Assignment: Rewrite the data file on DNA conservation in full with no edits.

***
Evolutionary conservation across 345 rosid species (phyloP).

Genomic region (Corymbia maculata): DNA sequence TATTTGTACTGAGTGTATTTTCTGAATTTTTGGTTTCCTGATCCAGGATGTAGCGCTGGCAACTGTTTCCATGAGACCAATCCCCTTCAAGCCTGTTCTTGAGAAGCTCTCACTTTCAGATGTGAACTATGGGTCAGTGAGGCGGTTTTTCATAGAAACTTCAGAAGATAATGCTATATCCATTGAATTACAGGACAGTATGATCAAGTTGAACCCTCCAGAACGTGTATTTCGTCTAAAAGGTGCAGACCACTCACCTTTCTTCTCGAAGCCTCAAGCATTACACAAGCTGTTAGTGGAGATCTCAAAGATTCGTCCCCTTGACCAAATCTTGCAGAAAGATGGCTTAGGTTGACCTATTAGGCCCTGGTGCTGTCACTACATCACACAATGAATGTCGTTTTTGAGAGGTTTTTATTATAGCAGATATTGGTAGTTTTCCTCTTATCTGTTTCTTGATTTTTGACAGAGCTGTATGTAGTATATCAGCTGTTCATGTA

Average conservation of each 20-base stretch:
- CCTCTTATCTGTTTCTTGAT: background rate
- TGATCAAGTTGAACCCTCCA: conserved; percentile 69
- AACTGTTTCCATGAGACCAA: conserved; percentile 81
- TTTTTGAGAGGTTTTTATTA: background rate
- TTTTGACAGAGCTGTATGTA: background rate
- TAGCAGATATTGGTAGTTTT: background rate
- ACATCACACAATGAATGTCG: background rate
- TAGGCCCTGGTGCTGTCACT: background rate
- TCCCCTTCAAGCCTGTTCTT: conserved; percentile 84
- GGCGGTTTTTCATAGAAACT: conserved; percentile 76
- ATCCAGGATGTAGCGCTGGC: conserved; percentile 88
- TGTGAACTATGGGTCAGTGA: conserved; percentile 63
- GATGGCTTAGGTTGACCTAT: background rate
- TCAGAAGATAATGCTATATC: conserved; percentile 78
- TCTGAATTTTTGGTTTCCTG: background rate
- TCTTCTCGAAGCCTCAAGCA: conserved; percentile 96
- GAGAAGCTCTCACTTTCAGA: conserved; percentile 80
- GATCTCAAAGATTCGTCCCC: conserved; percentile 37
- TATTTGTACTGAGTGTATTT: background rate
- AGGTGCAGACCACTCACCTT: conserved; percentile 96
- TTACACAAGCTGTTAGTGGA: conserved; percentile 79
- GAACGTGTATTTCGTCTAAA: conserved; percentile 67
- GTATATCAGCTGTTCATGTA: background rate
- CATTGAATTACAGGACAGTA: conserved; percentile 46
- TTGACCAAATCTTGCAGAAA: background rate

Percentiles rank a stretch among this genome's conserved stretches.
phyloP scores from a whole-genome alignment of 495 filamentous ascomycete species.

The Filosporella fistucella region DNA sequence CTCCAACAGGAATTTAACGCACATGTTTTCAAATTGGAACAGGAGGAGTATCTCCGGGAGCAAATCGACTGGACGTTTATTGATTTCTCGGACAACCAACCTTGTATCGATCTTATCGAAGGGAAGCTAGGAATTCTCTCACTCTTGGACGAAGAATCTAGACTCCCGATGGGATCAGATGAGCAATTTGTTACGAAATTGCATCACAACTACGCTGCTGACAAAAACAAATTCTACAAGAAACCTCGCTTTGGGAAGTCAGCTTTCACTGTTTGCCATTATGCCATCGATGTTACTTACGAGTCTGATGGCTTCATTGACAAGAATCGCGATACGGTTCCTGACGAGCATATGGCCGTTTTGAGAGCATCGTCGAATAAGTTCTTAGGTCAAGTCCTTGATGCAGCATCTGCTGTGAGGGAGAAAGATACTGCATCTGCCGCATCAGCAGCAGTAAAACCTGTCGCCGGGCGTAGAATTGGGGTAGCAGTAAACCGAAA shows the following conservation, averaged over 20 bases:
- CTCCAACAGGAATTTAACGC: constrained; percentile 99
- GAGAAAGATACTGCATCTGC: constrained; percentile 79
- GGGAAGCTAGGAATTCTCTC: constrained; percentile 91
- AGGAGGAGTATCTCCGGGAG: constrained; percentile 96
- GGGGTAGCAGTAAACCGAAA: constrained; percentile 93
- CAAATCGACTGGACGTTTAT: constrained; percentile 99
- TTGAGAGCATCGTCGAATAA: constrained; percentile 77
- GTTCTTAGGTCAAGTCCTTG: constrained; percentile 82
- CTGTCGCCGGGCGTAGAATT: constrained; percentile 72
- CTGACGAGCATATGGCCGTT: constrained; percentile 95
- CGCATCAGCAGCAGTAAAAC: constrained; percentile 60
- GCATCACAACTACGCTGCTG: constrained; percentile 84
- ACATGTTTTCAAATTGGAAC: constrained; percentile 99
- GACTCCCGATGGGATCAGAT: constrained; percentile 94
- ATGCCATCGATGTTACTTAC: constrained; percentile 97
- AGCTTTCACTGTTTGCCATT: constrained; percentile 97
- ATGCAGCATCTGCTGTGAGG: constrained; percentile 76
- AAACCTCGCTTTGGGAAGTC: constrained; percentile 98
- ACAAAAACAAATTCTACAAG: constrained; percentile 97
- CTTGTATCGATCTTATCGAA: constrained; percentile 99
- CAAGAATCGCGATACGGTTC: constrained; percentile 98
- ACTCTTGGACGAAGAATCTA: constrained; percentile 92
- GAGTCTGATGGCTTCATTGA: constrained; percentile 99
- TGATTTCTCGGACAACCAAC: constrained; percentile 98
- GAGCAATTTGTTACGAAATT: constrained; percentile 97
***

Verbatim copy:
Evolutionary conservation across 345 rosid species (phyloP).

Genomic region (Corymbia maculata): DNA sequence TATTTGTACTGAGTGTATTTTCTGAATTTTTGGTTTCCTGATCCAGGATGTAGCGCTGGCAACTGTTTCCATGAGACCAATCCCCTTCAAGCCTGTTCTTGAGAAGCTCTCACTTTCAGATGTGAACTATGGGTCAGTGAGGCGGTTTTTCATAGAAACTTCAGAAGATAATGCTATATCCATTGAATTACAGGACAGTATGATCAAGTTGAACCCTCCAGAACGTGTATTTCGTCTAAAAGGTGCAGACCACTCACCTTTCTTCTCGAAGCCTCAAGCATTACACAAGCTGTTAGTGGAGATCTCAAAGATTCGTCCCCTTGACCAAATCTTGCAGAAAGATGGCTTAGGTTGACCTATTAGGCCCTGGTGCTGTCACTACATCACACAATGAATGTCGTTTTTGAGAGGTTTTTATTATAGCAGATATTGGTAGTTTTCCTCTTATCTGTTTCTTGATTTTTGACAGAGCTGTATGTAGTATATCAGCTGTTCATGTA

Average conservation of each 20-base stretch:
- CCTCTTATCTGTTTCTTGAT: background rate
- TGATCAAGTTGAACCCTCCA: conserved; percentile 69
- AACTGTTTCCATGAGACCAA: conserved; percentile 81
- TTTTTGAGAGGTTTTTATTA: background rate
- TTTTGACAGAGCTGTATGTA: background rate
- TAGCAGATATTGGTAGTTTT: background rate
- ACATCACACAATGAATGTCG: background rate
- TAGGCCCTGGTGCTGTCACT: background rate
- TCCCCTTCAAGCCTGTTCTT: conserved; percentile 84
- GGCGGTTTTTCATAGAAACT: conserved; percentile 76
- ATCCAGGATGTAGCGCTGGC: conserved; percentile 88
- TGTGAACTATGGGTCAGTGA: conserved; percentile 63
- GATGGCTTAGGTTGACCTAT: background rate
- TCAGAAGATAATGCTATATC: conserved; percentile 78
- TCTGAATTTTTGGTTTCCTG: background rate
- TCTTCTCGAAGCCTCAAGCA: conserved; percentile 96
- GAGAAGCTCTCACTTTCAGA: conserved; percentile 80
- GATCTCAAAGATTCGTCCCC: conserved; percentile 37
- TATTTGTACTGAGTGTATTT: background rate
- AGGTGCAGACCACTCACCTT: conserved; percentile 96
- TTACACAAGCTGTTAGTGGA: conserved; percentile 79
- GAACGTGTATTTCGTCTAAA: conserved; percentile 67
- GTATATCAGCTGTTCATGTA: background rate
- CATTGAATTACAGGACAGTA: conserved; percentile 46
- TTGACCAAATCTTGCAGAAA: background rate

Percentiles rank a stretch among this genome's conserved stretches.
phyloP scores from a whole-genome alignment of 495 filamentous ascomycete species.

The Filosporella fistucella region DNA sequence CTCCAACAGGAATTTAACGCACATGTTTTCAAATTGGAACAGGAGGAGTATCTCCGGGAGCAAATCGACTGGACGTTTATTGATTTCTCGGACAACCAACCTTGTATCGATCTTATCGAAGGGAAGCTAGGAATTCTCTCACTCTTGGACGAAGAATCTAGACTCCCGATGGGATCAGATGAGCAATTTGTTACGAAATTGCATCACAACTACGCTGCTGACAAAAACAAATTCTACAAGAAACCTCGCTTTGGGAAGTCAGCTTTCACTGTTTGCCATTATGCCATCGATGTTACTTACGAGTCTGATGGCTTCATTGACAAGAATCGCGATACGGTTCCTGACGAGCATATGGCCGTTTTGAGAGCATCGTCGAATAAGTTCTTAGGTCAAGTCCTTGATGCAGCATCTGCTGTGAGGGAGAAAGATACTGCATCTGCCGCATCAGCAGCAGTAAAACCTGTCGCCGGGCGTAGAATTGGGGTAGCAGTAAACCGAAA shows the following conservation, averaged over 20 bases:
- CTCCAACAGGAATTTAACGC: constrained; percentile 99
- GAGAAAGATACTGCATCTGC: constrained; percentile 79
- GGGAAGCTAGGAATTCTCTC: constrained; percentile 91
- AGGAGGAGTATCTCCGGGAG: constrained; percentile 96
- GGGGTAGCAGTAAACCGAAA: constrained; percentile 93
- CAAATCGACTGGACGTTTAT: constrained; percentile 99
- TTGAGAGCATCGTCGAATAA: constrained; percentile 77
- GTTCTTAGGTCAAGTCCTTG: constrained; percentile 82
- CTGTCGCCGGGCGTAGAATT: constrained; percentile 72
- CTGACGAGCATATGGCCGTT: constrained; percentile 95
- CGCATCAGCAGCAGTAAAAC: constrained; percentile 60
- GCATCACAACTACGCTGCTG: constrained; percentile 84
- ACATGTTTTCAAATTGGAAC: constrained; percentile 99
- GACTCCCGATGGGATCAGAT: constrained; percentile 94
- ATGCCATCGATGTTACTTAC: constrained; percentile 97
- AGCTTTCACTGTTTGCCATT: constrained; percentile 97
- ATGCAGCATCTGCTGTGAGG: constrained; percentile 76
- AAACCTCGCTTTGGGAAGTC: constrained; percentile 98
- ACAAAAACAAATTCTACAAG: constrained; percentile 97
- CTTGTATCGATCTTATCGAA: constrained; percentile 99
- CAAGAATCGCGATACGGTTC: constrained; percentile 98
- ACTCTTGGACGAAGAATCTA: constrained; percentile 92
- GAGTCTGATGGCTTCATTGA: constrained; percentile 99
- TGATTTCTCGGACAACCAAC: constrained; percentile 98
- GAGCAATTTGTTACGAAATT: constrained; percentile 97